Most of the old bridge still lay in stacks at the edge of the sandy, windblown cotton field beside Stinking Creek, a spot that had been its home for the last seven and a half years. But the runner planks, the bridge pieces with perhaps the most character and stories to tell, now sat tucked against the cedar, Blackjack, and walnut trees that line the north end of a quiet meadow, slightly uphill from a glistening, 20-acre flood-control reservoir. This was a favorite place of Hoot’s late father-in-law, Albert, and now the peaceful meadow would be the new home of the lumber from Stinking Creek bridge and, someday, the cabin we would build from it.
This photo, taken by my wife, captures the character of the “runner planks”. If these planks could just talk… I imagine the stories they could tell!
Having had the luxury of some much appreciated help from Ronnie and his tractor the day before, Hoot and I returned to the cotton field to cut the bridge beams in half – a length that would, hopefully, allow them to be loaded on the 16-foot trailer and hauled to the meadow. With the beams laid flat and about three feet apart in the sand of the field, we simply had to measure the center of each, mark a line along the edge of a framing square, dig a trench in the sand under this center line for saw clearance, and cut each beam in two with my 20-inch chainsaw. In little time at all, we were looking at 23, 20-foot beams ready to be loaded and hauled away.
The odd beam – the 23rd beam – was the center support beam which, before the flood, had been attached with huge spikes to large, wooden pylons, or piers, that were driven vertically into the creek bed. Originally, there were two other support beams – one at each end – upon which the 11, 40-foot long “stringer beams” sat, but both were torn from their piers and ripped out from underneath the bridge during its trip down the flooded creek. The stringer beams, spaced approximately two-feet on center, were toe-nailed to these support beams with large spikes, and the deck boards – the “bridge planks” – were attached cross-ways on top of the stringers. The runner planks were then nailed side by side across the bridge planks, in one row three planks wide and one row four planks wide, providing a “roadway” for the vehicle tires.
Wooden Stringer Bridge over Spring Creek, just a few miles west of where the bridge over Stinking Creek washed out.
In Oklahoma, most “wood stringer” bridges of this style, including Stinking Creek bridge, were built in 1940 and reconstructed in the 1960’s. According to the National Bridge Inventory, Stinking Creek bridge was reconstructed in 1965, and ultimately replaced (after the flood) with a modern, concrete bridge in 2009. And now, 47 years later, the old bridge was about to undergo a major renovation – like no other of its kind. I wondered if its now scattered pieces and parts lay anxiously anticipating the transformation ahead? Did they think about what we had in store for them? Did they wonder where they were going and what they would be? If so, they were not sharing their thoughts with us, and Hoot and I were going to have to come up with the cabin’s design on our own.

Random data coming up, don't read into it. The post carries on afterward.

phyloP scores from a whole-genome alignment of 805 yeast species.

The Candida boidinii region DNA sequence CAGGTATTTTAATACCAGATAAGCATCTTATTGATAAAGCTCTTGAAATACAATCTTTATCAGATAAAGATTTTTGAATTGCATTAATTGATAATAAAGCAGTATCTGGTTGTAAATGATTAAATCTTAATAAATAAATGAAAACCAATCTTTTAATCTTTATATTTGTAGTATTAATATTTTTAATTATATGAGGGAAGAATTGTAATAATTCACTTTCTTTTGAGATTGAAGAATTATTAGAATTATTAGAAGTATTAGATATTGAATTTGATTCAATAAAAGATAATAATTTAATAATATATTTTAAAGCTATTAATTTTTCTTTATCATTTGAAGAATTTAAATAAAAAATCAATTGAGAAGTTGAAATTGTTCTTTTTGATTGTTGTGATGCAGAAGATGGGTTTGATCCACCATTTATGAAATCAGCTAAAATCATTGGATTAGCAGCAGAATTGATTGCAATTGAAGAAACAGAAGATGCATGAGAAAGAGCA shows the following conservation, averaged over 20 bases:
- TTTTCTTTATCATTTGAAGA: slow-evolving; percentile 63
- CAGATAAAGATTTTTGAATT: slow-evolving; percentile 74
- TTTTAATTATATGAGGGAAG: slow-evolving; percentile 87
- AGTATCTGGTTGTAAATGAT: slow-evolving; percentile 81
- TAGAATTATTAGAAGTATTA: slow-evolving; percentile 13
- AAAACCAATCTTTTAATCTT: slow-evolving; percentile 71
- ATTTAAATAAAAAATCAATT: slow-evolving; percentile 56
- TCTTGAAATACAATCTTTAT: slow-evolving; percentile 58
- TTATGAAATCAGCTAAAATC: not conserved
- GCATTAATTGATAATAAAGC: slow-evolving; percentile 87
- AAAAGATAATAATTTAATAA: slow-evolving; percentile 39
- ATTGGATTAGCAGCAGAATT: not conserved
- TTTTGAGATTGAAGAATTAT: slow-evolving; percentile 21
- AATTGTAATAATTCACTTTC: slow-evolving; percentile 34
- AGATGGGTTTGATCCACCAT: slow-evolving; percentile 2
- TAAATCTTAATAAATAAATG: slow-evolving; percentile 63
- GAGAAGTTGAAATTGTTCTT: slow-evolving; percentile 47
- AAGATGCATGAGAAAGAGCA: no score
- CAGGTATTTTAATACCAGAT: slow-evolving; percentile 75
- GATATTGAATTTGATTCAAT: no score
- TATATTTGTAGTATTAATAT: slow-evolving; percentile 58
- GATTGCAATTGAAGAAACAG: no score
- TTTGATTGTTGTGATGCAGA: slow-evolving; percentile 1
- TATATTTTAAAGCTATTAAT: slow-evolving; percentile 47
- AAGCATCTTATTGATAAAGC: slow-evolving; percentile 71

The draw that always served as “Camp”.
For the location, choosing the quiet meadow as our cabin site was a fairly easy choice. “Camp” had always been much closer to the water, tucked in a narrow, wooded draw between two north/south geographic features – a ridge on the west and a ditch on the east – but this traditional location just would not do for our cabin site. Though not a thickly wooded draw, the walnuts, oaks, and cedars (without a good deal of thinning) were too close to allow safe room for the cabin we had in mind. One good wind or ice storm, and we could be looking at major damage to the roof structure. Besides, attempting to dig foundation pier holes amongst all those tree roots would have had Hoot telling me to jump in that lake for sure! No, Albert’s meadow, with its sandy soil, good drainage, and spectacular view of the reservoir, was most definitely the spot for our cabin!
Looking towards the reservoir from Albert’s meadow. This would be our view from the cabin’s front porch.
The two rows in front are the runner-planks. The other four rows are the cross-planks.
With our location set, we had, at least, a place to stack and store the planks – and eventually the beams – from Stinking Creek bridge. But, after the beams were cut in half and we discovered they were still MUCH too heavy for two old country boys to lift onto a trailer by hand, Hoot and I spent that fifth day of our adventure hauling all the cross-planks (the deck boards) to the meadow’s edge. And, as we made each trip back and forth from cotton field to meadow, we continued to discuss the cabin’s design. This was the next, and perhaps the biggest, decision we still had to make.
Keeping economy in mind, Hoot had always talked about, and envisioned, a simple “lean-to” structure for a cook/sleeping “hut”. This could be built, he mused, fairly inexpensively using a “pole barn” design with corrugated metal siding and a simple, dirt floor. Being quite an astute camper, Hoot would have been completely satisfied with such quarters, but I had much more in mind for the glorious amount and type of wood provided by Stinking Creek bridge. With this pile of lumber, I thought, we could likely frame a structure of the same dimension as the bridge – 20 feet by 40 feet or, since all good cabins should have a front porch, maybe 20 feet by 30 feet with a ten-foot, covered front porch. Hmm… This was going to require a good deal of thought.